Though still concerned and tentative, she deferred to his sage wisdom. She raised her baby boy in the store, to the delight of every customer. In the end, this baby attended and cared for her with unprecedented devotion in the later years of her life. True to the rabbi's prediction, he turned out to be a source of great nachas and blessing to her.

There are those who suggest that to alleviate our paralyzing anxieties and fears, we should ask ourselves the question of what would the worst possible case scenario look like, and when we realize that it won't be catastrophic, it becomes more doable and manageable.

My son, Rabbi Benzion, was having trouble with his computer. He called the company and was connected to a service person in India. Rabbi Benzion reported that somehow his "mouse" was going haywire and he was at a loss of how to bring it under control. The man told him to release his hold on the mouse and allow him, all the way from India, to handle it. My son watched, fascinated, as the arrow on the screen moved around, unconnected or driven by a human hand, completely controlled by this person thousands of miles away. Thinking it was fixed, he placed his hand on the "mouse." Immediately, the voice from India screamed, "If you want it to work, let go!"

Often times, if we want life to work, we must let go. In a real sense, if we let go we make room for God to move in and do His thing. If we assume a posture of control, in effect, we shut Him out.

The great Rabbi of Kotzk once asked his disciples where one can find God. They ventured the usual responses: in Heaven, on earth, etc. He waved them away and finally gave them his answer. "God is found wherever you invite Him in."

My dear reader, the logistics of your situation can, I am certain, be adjusted to accommodate what appears to be your fondest dream -- to have a baby. Put it on the front burner and let everything else, all other considerations, take second place. Do what you have to do to make it possible. Be assured that babies don't require a perfect context. Parents that are committed to one another and love each other will suffice.

Good luck and may God bless you!

Published: December 30, 2006

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Visitor Comments: 11

(11) Anonymous, December 17, 2013 9:51 PM

Women feel fulfilled without motherhood? Really?

I loved the article, but I don't know what to say about this one.

After being married only a short while, I gave birth to one child, but I unfortunately cannot say that I became pregnant with the purest of intentions. There was a TON of pressure from outside sources (i.e. my husband, friends, family, community) and I was not strong enough to say "I'm not ready."
I love my child deeply, but I would not say that without motherhood I'd feel unfulfilled. Maybe I wouldn't say the same thing later on in life (as I'm only in my 20's), but I believe societal pressure is what makes women want to become mothers.
There is certain satisfaction that comes with knowing you're the main provider for a little soul and all the accomplishments that they achieve are borne out of your care for them. But to say that a woman is unfulfilled without it??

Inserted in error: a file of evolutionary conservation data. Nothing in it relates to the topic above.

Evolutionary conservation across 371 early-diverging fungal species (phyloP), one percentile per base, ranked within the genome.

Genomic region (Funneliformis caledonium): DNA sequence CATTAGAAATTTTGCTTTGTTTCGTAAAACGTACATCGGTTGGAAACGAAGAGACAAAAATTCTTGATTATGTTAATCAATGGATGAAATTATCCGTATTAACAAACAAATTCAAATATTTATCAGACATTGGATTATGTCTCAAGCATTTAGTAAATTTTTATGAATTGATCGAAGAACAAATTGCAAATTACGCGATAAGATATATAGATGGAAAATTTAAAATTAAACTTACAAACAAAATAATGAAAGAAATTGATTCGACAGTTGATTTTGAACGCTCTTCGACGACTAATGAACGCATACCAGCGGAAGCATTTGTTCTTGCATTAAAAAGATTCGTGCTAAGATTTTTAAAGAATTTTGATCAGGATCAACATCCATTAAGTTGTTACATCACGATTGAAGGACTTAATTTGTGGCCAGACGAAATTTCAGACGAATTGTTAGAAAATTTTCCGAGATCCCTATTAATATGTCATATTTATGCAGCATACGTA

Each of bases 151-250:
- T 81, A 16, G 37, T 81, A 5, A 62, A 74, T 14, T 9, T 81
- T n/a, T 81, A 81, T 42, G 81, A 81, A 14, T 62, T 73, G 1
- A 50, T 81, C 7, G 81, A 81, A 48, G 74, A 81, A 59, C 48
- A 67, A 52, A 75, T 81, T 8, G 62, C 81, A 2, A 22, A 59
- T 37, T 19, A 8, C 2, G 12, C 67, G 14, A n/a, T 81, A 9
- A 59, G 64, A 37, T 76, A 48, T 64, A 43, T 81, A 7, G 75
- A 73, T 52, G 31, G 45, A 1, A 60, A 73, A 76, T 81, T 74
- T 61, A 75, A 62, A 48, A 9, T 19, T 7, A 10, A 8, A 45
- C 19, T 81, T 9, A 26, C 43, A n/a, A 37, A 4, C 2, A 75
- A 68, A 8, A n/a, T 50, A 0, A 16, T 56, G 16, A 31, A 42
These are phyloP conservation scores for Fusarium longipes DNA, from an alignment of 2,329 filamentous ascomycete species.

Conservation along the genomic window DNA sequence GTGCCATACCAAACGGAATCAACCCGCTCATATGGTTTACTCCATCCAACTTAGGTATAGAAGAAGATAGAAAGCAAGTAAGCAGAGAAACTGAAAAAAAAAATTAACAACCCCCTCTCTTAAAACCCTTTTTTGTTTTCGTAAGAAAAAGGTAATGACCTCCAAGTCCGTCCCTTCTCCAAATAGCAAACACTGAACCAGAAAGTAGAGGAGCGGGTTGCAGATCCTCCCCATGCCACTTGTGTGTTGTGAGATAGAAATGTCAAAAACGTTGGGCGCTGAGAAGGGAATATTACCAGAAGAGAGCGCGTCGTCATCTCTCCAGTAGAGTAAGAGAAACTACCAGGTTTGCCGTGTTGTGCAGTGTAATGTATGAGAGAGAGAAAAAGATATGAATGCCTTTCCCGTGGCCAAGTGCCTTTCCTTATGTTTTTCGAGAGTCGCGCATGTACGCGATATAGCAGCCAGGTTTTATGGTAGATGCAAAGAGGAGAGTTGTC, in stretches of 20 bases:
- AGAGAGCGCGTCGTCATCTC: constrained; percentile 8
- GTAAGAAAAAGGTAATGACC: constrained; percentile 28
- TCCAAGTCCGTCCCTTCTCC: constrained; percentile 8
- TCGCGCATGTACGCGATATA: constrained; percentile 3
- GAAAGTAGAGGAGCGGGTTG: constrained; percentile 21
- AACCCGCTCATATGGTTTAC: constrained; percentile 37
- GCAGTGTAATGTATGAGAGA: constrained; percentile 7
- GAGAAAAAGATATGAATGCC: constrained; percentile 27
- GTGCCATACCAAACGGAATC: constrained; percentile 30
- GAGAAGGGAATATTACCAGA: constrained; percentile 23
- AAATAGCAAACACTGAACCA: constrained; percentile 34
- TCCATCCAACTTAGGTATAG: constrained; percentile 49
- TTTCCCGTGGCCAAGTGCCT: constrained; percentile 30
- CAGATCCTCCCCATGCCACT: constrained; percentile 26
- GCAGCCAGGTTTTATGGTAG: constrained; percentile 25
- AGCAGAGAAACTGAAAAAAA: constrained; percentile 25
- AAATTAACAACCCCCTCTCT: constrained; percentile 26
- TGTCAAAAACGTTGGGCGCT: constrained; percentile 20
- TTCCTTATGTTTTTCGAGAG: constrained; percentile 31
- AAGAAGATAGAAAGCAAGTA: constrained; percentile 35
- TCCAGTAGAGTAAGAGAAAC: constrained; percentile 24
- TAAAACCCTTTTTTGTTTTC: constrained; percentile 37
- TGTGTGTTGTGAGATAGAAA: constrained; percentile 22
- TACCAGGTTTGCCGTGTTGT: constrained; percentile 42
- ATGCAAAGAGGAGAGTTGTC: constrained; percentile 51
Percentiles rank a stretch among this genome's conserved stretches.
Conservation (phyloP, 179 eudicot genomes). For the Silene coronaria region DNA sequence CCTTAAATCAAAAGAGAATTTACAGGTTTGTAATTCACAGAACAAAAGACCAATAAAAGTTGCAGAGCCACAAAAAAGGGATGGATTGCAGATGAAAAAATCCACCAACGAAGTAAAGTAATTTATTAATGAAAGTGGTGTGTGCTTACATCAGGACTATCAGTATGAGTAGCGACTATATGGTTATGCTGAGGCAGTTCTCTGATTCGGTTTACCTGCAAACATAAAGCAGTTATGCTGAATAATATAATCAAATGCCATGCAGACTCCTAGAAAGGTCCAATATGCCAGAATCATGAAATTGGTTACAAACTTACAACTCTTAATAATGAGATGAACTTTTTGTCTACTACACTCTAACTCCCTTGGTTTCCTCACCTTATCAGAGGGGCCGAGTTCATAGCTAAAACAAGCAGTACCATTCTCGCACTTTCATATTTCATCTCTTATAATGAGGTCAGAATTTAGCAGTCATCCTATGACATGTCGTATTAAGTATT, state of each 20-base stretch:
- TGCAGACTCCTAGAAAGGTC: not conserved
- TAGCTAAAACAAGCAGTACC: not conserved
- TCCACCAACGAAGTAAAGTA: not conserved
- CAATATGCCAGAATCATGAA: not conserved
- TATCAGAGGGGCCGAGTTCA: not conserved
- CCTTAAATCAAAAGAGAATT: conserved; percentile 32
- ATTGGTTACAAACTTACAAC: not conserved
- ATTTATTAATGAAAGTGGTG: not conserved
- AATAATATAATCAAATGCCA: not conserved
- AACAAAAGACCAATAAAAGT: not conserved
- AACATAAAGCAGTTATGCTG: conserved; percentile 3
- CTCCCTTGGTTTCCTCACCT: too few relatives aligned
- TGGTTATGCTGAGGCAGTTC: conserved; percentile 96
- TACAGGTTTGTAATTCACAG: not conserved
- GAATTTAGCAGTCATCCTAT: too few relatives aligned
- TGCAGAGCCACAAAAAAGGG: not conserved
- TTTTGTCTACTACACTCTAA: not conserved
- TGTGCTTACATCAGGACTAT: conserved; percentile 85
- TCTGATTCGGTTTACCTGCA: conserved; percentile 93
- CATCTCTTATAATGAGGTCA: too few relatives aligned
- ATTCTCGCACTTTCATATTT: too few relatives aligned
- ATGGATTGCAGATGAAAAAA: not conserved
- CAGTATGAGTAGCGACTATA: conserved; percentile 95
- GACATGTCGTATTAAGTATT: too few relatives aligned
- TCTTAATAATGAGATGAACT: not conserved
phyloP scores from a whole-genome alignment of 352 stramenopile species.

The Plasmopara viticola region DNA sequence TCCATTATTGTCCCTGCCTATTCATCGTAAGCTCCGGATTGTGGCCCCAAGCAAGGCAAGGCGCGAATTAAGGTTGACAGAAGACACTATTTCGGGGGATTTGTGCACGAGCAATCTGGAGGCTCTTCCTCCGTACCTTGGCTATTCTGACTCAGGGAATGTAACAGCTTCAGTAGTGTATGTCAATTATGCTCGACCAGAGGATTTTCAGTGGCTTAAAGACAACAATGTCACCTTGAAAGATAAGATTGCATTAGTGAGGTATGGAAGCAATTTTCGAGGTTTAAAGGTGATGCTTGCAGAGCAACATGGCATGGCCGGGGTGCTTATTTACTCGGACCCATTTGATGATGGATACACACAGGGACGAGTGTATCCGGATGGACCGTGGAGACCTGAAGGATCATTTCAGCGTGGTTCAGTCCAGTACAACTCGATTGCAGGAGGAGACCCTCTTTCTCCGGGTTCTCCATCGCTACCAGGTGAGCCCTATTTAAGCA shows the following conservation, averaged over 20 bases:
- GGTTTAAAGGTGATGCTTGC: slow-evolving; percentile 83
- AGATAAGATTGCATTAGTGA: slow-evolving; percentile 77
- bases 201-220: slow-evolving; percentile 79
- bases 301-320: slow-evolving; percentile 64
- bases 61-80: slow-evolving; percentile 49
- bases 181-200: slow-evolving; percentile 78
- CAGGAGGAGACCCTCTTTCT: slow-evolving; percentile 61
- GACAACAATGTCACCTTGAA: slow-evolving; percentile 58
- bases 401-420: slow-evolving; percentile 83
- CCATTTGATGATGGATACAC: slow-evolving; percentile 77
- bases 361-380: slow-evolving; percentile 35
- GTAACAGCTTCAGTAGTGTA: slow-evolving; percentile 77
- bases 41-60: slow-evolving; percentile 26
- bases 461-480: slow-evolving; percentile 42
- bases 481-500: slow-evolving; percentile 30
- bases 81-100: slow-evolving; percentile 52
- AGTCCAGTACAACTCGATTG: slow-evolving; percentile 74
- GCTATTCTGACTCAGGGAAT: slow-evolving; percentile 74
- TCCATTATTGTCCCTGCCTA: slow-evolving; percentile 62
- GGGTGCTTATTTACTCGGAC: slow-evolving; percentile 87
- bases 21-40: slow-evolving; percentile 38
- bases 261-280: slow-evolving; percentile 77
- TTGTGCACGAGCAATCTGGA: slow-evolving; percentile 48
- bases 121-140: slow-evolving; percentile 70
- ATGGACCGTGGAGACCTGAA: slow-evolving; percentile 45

I don't know whether I agree. Please let me know what you think.

(10) Anonymous, November 13, 2007 10:12 AM

The great adventure

I got married when I was still in college, and had my first baby within the year. Talk about timing. How was I going to graduate now? Thank G-d, it worked out for the best. I took a semester off, and was able to be home with my baby for six months. By the time I went back to college (part time), I had become convinced of the importance of being home with my child. Had I graduated and been in the workforce already, it would have been a harder choice. Nine years later I look back and am proud that I was able to be home with my four children.
Motherhood is an amazing club. Go ahead and join it!

(9) Marcia Weinstein Steinbrook, June 19, 2007 8:14 PM

You won't know if it's the right time til afterwards

There are situations in life that present ambiguous circumstances and require that we make a choice nonetheless. Get your priorities in order and take a chance... Someday, it will be about when to stop having kids instead of when to start!

(8) Anonymous, May 1, 2007 9:12 PM

have children

I had my first child at the ripe old age of 29 (my husband was 38). Don't give up hope-women have had babies later than that. Don't delay, though.

(7) Anonymous, April 18, 2007 9:14 PM

with G-d's help, anytime can be the right time

My husband and I waited a year and a half (with the rabbi's guidance) before trying to have a baby. At that point, we felt we had built a firm basis for our relationship, we had just moved to a supportive community where we fit in well, and my husband found a good (local) job. Two weeks after we found out that I was pregnant, he lost the job. Although he was able to get his old job back (now with a long commute), we realized we could not afford to stay in the community we were in after the baby was born without the extra income.

Thankfully, the entire community helped out, and we have been ok. But someone in my family said to me "I think you should have waited till your financial situation was more stable" At the time when we made the decision, our financial situation WAS stable. And once you decide to have a baby, it is very hard to go back on the decision.

So I guess my point is that you never know what can happen. Even if you wait till the "right" time, everything can change in the blink of an eye. So do what is right first, and with G-d's help everything will work out.

How did it work out in my case? Well, the baby was born early, and we were completely unprepared. Because we were living in such a close-knit community, we had the help we needed. In addition, there were some health concerns that were pointed out to me by members of the community. My baby's nurse dismissed them, but caring people in the community kept raising the issue until I made an appointment with the doctor (despite the nurse's reassurances). The doctor was just as concerned as the members of the community, and what could have developed into a serious problem was treated and disaster averted. I can only imagine what would have happened had we lived somewhere else - I would not have found out there was a problem for another month and a half, at the regularly scheduled check up.